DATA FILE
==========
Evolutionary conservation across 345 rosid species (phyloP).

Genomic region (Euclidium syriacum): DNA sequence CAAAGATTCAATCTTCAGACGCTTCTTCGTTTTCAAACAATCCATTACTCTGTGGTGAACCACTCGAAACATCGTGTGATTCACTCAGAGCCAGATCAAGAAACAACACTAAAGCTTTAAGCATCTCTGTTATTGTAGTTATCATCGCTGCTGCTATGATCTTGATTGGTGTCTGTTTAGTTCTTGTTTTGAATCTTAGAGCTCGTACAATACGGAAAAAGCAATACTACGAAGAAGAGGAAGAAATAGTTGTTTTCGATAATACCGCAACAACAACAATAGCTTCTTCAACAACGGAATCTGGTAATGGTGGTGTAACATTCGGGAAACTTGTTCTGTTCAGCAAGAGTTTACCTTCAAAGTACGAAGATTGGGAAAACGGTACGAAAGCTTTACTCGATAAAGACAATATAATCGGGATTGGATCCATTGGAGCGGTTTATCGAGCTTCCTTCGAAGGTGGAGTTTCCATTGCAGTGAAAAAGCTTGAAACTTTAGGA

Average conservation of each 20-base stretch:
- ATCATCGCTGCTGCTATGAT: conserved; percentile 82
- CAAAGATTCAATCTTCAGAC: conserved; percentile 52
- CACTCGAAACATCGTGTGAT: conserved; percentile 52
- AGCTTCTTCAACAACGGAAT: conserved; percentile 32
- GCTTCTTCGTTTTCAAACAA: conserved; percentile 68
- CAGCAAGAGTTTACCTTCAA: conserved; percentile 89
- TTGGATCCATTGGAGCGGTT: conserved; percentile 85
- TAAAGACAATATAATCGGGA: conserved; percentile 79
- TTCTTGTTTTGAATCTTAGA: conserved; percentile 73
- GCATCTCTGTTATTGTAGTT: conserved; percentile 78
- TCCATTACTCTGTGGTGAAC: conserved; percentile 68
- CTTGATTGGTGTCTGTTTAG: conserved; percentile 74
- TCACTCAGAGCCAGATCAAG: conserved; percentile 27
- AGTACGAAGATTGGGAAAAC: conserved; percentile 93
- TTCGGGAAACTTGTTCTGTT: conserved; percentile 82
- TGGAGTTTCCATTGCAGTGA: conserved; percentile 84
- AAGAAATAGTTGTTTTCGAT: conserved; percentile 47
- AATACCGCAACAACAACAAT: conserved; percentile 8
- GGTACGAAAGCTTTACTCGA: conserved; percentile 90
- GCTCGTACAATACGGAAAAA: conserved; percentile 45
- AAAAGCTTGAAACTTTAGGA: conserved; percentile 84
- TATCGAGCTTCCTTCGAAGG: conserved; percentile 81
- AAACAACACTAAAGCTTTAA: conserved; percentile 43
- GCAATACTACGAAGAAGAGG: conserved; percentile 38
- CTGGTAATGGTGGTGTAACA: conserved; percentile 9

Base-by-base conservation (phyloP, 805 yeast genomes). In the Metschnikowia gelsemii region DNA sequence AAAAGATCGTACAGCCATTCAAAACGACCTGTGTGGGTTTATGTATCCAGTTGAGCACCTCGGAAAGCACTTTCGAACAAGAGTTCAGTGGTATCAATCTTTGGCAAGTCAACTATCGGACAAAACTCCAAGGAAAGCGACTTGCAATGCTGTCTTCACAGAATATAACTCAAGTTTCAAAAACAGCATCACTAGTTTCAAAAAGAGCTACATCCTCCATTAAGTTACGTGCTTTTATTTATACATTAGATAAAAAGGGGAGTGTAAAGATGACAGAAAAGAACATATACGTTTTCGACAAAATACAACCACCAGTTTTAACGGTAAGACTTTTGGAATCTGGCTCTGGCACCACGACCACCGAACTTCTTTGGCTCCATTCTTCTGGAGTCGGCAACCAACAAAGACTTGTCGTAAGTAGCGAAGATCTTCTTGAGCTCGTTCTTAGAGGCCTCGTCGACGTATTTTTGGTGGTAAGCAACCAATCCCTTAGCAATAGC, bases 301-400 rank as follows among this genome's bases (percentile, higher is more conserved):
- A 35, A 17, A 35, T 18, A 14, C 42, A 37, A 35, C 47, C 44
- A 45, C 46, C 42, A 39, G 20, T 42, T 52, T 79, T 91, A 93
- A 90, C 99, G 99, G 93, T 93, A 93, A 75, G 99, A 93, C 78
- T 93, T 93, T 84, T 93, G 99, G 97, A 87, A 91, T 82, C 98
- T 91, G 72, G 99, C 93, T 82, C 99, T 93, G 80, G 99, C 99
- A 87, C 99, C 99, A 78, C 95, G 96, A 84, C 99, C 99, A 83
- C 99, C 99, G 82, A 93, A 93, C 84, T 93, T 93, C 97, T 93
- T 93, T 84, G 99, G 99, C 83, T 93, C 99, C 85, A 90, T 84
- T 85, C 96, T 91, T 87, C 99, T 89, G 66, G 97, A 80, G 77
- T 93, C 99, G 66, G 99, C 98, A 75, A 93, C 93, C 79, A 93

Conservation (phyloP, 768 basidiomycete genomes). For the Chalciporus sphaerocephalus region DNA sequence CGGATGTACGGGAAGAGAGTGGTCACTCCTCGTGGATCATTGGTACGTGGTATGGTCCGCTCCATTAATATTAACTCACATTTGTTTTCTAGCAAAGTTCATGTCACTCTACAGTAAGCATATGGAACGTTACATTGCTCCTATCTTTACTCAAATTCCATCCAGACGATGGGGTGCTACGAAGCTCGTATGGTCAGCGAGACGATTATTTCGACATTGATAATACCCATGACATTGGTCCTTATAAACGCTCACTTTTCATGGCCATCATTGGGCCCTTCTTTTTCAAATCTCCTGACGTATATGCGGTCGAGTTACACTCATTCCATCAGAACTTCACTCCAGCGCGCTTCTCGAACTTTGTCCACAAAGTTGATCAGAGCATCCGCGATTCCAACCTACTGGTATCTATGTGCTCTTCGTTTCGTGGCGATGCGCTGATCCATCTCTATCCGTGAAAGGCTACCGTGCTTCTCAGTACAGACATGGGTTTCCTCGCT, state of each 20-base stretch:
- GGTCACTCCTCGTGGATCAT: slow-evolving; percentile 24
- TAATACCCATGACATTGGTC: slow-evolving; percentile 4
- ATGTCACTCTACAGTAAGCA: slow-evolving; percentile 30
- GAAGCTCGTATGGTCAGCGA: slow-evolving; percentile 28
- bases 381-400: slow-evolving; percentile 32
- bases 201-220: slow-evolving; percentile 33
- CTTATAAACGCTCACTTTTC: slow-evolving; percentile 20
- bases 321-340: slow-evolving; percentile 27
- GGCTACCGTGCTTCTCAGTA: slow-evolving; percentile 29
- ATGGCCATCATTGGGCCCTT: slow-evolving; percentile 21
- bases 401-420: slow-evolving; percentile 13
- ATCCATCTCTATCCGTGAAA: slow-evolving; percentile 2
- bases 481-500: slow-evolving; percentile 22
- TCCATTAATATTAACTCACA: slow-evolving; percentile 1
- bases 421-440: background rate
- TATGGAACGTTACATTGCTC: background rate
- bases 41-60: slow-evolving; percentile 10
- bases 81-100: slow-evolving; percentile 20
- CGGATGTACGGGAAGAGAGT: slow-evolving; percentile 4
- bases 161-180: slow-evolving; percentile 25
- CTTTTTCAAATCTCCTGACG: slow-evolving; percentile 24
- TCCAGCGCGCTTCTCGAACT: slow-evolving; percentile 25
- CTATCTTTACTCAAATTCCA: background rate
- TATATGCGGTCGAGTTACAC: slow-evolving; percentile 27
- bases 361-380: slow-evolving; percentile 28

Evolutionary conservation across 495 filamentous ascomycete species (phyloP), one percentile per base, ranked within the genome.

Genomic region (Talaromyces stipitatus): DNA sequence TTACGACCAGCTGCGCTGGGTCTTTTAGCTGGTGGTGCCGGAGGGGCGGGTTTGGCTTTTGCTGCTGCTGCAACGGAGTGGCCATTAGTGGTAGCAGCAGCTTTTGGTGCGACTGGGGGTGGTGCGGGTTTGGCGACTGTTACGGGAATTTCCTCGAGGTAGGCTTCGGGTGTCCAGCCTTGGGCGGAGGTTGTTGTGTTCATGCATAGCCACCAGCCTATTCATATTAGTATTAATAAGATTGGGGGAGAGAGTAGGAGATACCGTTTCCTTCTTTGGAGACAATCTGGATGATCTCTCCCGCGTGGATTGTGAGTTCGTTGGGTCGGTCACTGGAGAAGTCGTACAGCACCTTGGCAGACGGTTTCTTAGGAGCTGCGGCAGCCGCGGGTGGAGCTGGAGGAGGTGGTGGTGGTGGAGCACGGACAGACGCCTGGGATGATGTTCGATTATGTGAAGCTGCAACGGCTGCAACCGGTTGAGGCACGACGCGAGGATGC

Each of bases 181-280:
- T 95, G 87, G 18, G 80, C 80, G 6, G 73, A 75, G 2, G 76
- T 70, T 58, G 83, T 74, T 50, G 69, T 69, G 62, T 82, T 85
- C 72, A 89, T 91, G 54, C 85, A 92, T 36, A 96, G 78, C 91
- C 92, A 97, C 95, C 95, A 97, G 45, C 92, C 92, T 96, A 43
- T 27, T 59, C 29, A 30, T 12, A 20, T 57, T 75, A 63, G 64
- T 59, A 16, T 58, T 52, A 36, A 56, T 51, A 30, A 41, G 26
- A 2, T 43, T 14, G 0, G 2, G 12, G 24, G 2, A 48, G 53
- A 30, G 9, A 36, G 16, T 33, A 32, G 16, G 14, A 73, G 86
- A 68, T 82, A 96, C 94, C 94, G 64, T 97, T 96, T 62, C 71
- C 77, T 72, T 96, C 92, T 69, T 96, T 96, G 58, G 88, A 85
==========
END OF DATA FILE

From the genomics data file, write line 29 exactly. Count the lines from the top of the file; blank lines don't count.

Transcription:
Base-by-base conservation (phyloP, 805 yeast genomes). In the Metschnikowia gelsemii region DNA sequence AAAAGATCGTACAGCCATTCAAAACGACCTGTGTGGGTTTATGTATCCAGTTGAGCACCTCGGAAAGCACTTTCGAACAAGAGTTCAGTGGTATCAATCTTTGGCAAGTCAACTATCGGACAAAACTCCAAGGAAAGCGACTTGCAATGCTGTCTTCACAGAATATAACTCAAGTTTCAAAAACAGCATCACTAGTTTCAAAAAGAGCTACATCCTCCATTAAGTTACGTGCTTTTATTTATACATTAGATAAAAAGGGGAGTGTAAAGATGACAGAAAAGAACATATACGTTTTCGACAAAATACAACCACCAGTTTTAACGGTAAGACTTTTGGAATCTGGCTCTGGCACCACGACCACCGAACTTCTTTGGCTCCATTCTTCTGGAGTCGGCAACCAACAAAGACTTGTCGTAAGTAGCGAAGATCTTCTTGAGCTCGTTCTTAGAGGCCTCGTCGACGTATTTTTGGTGGTAAGCAACCAATCCCTTAGCAATAGC, bases 301-400 rank as follows among this genome's bases (percentile, higher is more conserved):